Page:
Doing more than simply dropping the SmackDown vs. RAW moniker that has prefaced the last run of WWE games since 2004, WWE '12 aims to refresh the long-running wrestling series' recent stale leanings with redesigned gameplay and an all-new game engine. While it still packs a massive roster and is brimming with all of the over-the-top macho bombast and ridiculous braggadocio hardcore wrestling fans love, not all of the updates are for the better. It's easier to jump right into the ring and start hammering away at meaty dudes with vigor, but overaggressive AI and a near-broken attack counter system sap the fun. Unfortunately, other problems add to the pile, making it tough to enjoy the game's authentic trappings.
WWE '12 mirrors the energetic spectacle and cheesy swagger of the television programming it's based on with admirable gusto. Outside of the ring, there are plenty of flashy, grand entrances and throngs of cheering fans eager to see endless combinations of the game's huge selection of wrestling combatants bludgeon one another in style. When it comes to the matches themselves, the action is fast-paced and intense. The game's overhauled engine showcases a nice level of detail in the character models, and the animations are more fluid this time around when transitioning between attacks and reversals, but it's still rough around the edges in spots. Collision detection is off at times, and some transitions are a little too fluid. For example, it's possible to go from throwing a punch at your opponent to almost instantly being upside down between his legs in a midair pile driver--weird instances like this can happen so fast that you don't even know how you wound up being ground face-first into the mat. Other times, though rare, the game bugs out altogether. One glitch causes a wrestler to float very slowly toward the screen, through the ropes, out of the ring, and into the air above the crowd, forcing a reset of the match to restore order. That said, major bugs are infrequent, and most matches do look realistic enough to appease followers of the sport.
Retooled with accessibility in mind, the gameplay flows quickly once the fists start swinging. Strikes, grapples, and Irish whips are single-button moves that change with your position, yielding more elaborate attacks as opponents grow weaker. Whittling your adversary's stamina down opens up room for sweet signature moves and fancy finishers, and a new limb targeting system lets you deal damage to specific areas of the body when grappling. Everything works pretty well, with the exception of defensive maneuvers, which are a major stumbling block. WWE '12 gives you and your opponent far more chances to counter each other's attacks, but the window of opportunity to pull off these crucial reversals has been shaved down to almost nothing. You have a split second before contact to tap the right trigger to block or reverse. These prompts don't always appear onscreen when they should either, and more often than not, hitting the corresponding button at the right time doesn't register.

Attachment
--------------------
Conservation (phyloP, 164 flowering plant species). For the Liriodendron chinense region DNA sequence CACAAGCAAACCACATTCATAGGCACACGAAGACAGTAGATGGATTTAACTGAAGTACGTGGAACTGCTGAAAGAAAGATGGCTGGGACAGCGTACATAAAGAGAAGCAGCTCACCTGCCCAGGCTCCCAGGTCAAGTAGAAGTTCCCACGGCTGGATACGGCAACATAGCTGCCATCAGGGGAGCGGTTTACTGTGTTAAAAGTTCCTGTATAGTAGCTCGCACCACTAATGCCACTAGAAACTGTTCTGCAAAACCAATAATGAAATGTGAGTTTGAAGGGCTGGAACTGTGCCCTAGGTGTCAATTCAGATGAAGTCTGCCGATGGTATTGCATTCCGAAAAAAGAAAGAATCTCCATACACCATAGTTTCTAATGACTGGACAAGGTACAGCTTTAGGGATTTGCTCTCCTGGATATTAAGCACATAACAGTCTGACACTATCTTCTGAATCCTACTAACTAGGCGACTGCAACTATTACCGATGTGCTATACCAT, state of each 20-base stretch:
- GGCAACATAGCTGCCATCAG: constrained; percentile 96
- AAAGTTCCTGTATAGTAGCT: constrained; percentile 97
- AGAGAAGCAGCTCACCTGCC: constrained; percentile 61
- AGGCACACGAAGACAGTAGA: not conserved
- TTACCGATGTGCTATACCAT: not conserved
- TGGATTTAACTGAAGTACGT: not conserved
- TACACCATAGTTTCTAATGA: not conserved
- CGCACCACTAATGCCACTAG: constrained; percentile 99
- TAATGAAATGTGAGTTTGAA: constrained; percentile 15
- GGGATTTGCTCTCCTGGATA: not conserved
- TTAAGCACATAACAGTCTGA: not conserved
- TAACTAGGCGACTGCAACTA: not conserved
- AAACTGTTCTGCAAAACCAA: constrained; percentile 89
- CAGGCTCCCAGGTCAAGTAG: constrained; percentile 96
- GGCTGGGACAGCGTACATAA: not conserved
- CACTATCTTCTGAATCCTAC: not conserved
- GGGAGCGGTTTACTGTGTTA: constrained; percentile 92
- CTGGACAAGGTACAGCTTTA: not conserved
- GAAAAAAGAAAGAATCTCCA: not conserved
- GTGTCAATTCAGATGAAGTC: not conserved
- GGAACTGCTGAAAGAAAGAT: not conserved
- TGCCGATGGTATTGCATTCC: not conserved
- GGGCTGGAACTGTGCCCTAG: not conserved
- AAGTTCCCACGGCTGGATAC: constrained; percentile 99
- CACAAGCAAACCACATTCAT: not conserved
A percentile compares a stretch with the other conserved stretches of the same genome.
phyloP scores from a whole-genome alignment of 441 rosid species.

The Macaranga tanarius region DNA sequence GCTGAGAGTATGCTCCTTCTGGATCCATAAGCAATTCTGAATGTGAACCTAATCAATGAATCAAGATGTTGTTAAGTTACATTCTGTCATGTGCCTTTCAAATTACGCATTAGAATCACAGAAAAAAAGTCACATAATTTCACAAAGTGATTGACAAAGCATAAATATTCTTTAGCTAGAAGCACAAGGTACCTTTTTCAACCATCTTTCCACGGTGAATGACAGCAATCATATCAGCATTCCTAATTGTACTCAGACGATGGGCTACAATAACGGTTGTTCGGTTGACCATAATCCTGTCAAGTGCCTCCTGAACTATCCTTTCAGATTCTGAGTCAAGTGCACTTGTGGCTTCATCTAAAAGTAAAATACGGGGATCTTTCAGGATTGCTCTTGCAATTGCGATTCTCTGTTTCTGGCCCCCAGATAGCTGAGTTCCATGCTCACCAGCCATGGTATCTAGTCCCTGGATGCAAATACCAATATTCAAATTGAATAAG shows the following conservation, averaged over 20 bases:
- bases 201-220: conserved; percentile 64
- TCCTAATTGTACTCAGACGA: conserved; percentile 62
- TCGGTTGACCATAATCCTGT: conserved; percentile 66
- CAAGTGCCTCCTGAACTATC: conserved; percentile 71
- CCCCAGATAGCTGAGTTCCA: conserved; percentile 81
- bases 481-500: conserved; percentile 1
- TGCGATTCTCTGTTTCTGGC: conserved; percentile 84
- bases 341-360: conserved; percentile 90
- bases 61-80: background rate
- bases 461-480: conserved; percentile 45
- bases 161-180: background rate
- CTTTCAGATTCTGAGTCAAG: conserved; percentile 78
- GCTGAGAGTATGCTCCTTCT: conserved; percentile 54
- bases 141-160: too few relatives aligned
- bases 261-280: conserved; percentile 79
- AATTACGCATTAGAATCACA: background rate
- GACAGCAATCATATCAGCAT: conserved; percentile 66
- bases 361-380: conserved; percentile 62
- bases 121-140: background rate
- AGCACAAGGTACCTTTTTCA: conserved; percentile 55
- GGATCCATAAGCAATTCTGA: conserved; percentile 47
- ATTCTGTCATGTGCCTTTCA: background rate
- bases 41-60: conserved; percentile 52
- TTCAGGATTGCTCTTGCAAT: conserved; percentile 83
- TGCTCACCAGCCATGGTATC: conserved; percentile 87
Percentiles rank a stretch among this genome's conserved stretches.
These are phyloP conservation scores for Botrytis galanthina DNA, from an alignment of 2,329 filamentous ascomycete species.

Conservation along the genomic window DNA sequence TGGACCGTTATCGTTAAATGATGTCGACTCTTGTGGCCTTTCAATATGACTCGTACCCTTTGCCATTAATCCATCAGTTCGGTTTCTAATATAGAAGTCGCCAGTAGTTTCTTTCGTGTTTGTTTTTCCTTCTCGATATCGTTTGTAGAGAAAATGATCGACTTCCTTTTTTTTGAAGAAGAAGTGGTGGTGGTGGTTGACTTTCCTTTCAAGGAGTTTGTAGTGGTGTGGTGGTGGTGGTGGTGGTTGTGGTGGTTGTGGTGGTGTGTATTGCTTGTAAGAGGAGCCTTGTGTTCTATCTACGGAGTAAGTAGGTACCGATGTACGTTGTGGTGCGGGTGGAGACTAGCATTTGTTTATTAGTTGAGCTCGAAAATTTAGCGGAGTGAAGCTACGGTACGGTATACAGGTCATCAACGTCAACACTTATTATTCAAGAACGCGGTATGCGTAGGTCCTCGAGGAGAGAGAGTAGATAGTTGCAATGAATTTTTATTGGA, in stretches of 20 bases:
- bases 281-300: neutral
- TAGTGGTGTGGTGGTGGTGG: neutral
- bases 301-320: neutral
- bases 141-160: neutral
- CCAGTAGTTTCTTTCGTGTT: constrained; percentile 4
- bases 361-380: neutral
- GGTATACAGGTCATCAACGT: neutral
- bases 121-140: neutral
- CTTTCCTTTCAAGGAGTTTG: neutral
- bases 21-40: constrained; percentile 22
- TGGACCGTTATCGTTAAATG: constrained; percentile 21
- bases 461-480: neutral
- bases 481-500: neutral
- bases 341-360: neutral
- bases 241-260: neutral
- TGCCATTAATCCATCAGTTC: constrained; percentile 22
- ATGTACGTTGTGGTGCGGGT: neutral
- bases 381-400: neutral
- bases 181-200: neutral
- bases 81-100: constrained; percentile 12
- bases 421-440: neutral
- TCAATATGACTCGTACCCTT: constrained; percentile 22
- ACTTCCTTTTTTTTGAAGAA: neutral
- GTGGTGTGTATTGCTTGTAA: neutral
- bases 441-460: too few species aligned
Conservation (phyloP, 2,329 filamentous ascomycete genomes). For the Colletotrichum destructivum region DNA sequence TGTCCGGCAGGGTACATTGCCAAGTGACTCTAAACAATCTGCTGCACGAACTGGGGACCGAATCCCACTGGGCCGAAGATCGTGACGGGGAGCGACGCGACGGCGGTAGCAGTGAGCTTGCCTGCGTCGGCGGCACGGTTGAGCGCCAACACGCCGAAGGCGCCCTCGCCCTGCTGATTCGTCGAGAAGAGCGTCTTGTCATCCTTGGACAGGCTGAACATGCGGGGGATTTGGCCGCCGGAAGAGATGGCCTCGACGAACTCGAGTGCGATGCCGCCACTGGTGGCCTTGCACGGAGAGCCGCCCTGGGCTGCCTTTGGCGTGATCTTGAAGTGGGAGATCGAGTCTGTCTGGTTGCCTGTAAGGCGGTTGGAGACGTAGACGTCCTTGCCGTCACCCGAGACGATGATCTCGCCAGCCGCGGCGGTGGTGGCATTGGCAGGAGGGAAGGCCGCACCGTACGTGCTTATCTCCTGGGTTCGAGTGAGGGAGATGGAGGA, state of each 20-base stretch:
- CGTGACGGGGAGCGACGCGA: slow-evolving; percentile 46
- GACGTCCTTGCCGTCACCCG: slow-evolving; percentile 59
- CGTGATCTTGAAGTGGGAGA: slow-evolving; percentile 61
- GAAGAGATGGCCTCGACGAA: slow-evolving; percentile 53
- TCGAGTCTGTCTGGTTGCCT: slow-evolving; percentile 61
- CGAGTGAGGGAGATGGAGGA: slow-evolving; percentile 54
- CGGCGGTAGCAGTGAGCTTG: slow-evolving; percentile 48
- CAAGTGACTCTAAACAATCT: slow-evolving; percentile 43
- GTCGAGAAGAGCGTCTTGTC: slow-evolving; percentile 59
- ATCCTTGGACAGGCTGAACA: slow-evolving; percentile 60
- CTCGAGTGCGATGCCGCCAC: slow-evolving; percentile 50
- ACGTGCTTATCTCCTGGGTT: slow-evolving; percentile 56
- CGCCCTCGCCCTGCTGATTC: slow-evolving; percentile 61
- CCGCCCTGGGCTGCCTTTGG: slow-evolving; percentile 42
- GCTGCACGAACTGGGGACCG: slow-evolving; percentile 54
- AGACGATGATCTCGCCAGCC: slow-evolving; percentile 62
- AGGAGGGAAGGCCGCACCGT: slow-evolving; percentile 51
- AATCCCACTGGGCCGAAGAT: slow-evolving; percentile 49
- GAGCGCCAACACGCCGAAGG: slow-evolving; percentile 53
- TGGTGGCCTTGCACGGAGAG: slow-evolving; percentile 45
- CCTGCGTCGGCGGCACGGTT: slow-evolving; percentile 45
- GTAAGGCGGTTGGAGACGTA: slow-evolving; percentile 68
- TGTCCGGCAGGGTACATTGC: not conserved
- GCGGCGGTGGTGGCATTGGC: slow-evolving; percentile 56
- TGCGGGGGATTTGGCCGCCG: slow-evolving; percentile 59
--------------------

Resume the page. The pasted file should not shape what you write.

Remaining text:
Your computer-controlled foes, on the other hand, are adept at countering almost everything you throw at them (at least on the game's default difficulty). They adapt to your move patterns quickly too. It's extremely frustrating to get turned into a slab of battered meat and lose several matches in a row because every counter you attempt fails to stick--even when it feels like you're quick on the draw. While you can dial back the AI to a more comfortable setting, the problem doesn't go away. It does feel satisfying when the tide turns in your favor, but once things start going wrong, it easily snowballs into a match-ending catastrophe.
For those who can tune out the inconsistencies in WWE '12, there's an abundance of play options to dig into. WWE Universe returns with a never-ending run of matches and lots of flexibility to tweak the experience to suit your whims. Any number of matches on the schedule can be simulated or played hands-on, and it's a lot of fun to hop in and play an interfering role in certain matches. If you just want a quick game or two, there are a slew of options for configuring one-off matches. Multiplayer modes are flexible too, and playing against other humans locally or in online matches is preferable to the irritating AI, though you still have to face the prospect of rage quits due to unresponsive attempts at countering.
Having the freedom to create your own content to play in the game is another area where WWE '12 shines, since you can craft everything from your own custom wrestlers and movesets to entrances and storylines. The story-driven Road to Wrestlemania, on the other hand, is one of the game's biggest disappointments. It has three lengthy chapters that explore heavily scripted storylines centering on Sheamus, Triple H, and a custom wrestler you create, but these matches are some of the least enjoyable encounters in the game. They often revolve around unclear yet strict objectives, and deviating from them results in failure.
The franchise may have been in need of some serious tinkering, but the impact of the gains made in this next evolution of the series is canceled out by the leftover problems lingering in the formula. While a few improvements feel like a step in the right direction and will no doubt hit the sweet spot for some players, there are crucial areas where WWE backslides. Insidious AI and the weak story mode are among the bigger culprits, but the fact that such a huge portion of the gameplay hinges on a horribly imprecise reversal system is a real deal-breaker.